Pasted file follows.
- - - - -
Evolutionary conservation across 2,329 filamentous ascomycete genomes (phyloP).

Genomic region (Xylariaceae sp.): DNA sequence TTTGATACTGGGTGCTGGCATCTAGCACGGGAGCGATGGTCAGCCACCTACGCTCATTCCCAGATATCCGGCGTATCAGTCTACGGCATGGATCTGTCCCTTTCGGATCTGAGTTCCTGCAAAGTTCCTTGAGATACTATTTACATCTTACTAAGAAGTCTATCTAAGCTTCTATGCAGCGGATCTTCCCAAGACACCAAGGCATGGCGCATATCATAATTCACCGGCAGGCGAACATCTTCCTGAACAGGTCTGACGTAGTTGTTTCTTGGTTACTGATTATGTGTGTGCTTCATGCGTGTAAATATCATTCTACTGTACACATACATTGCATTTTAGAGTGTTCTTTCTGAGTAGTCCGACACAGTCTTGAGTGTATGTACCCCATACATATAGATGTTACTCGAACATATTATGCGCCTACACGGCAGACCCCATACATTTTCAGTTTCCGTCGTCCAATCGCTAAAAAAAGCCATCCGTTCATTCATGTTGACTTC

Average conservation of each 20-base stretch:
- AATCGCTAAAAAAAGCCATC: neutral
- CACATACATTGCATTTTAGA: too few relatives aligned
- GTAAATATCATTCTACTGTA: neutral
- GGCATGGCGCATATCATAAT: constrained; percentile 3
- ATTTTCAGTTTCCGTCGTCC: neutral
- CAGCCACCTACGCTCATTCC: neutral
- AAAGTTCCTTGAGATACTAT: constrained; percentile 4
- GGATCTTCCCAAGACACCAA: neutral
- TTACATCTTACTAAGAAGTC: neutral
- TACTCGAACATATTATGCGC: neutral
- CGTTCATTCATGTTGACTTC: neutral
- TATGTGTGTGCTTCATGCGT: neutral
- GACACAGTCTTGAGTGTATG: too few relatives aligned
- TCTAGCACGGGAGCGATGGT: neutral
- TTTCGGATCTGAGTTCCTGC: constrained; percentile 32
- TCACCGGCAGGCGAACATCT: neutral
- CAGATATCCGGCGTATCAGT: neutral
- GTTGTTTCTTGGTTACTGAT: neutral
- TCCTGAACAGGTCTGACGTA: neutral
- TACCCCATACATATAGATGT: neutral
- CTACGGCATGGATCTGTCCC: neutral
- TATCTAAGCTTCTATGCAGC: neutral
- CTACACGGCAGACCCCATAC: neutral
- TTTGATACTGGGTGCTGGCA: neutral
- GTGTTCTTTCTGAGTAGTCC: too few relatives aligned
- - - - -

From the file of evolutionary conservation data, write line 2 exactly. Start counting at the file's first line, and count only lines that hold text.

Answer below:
Genomic region (Xylariaceae sp.): DNA sequence TTTGATACTGGGTGCTGGCATCTAGCACGGGAGCGATGGTCAGCCACCTACGCTCATTCCCAGATATCCGGCGTATCAGTCTACGGCATGGATCTGTCCCTTTCGGATCTGAGTTCCTGCAAAGTTCCTTGAGATACTATTTACATCTTACTAAGAAGTCTATCTAAGCTTCTATGCAGCGGATCTTCCCAAGACACCAAGGCATGGCGCATATCATAATTCACCGGCAGGCGAACATCTTCCTGAACAGGTCTGACGTAGTTGTTTCTTGGTTACTGATTATGTGTGTGCTTCATGCGTGTAAATATCATTCTACTGTACACATACATTGCATTTTAGAGTGTTCTTTCTGAGTAGTCCGACACAGTCTTGAGTGTATGTACCCCATACATATAGATGTTACTCGAACATATTATGCGCCTACACGGCAGACCCCATACATTTTCAGTTTCCGTCGTCCAATCGCTAAAAAAAGCCATCCGTTCATTCATGTTGACTTC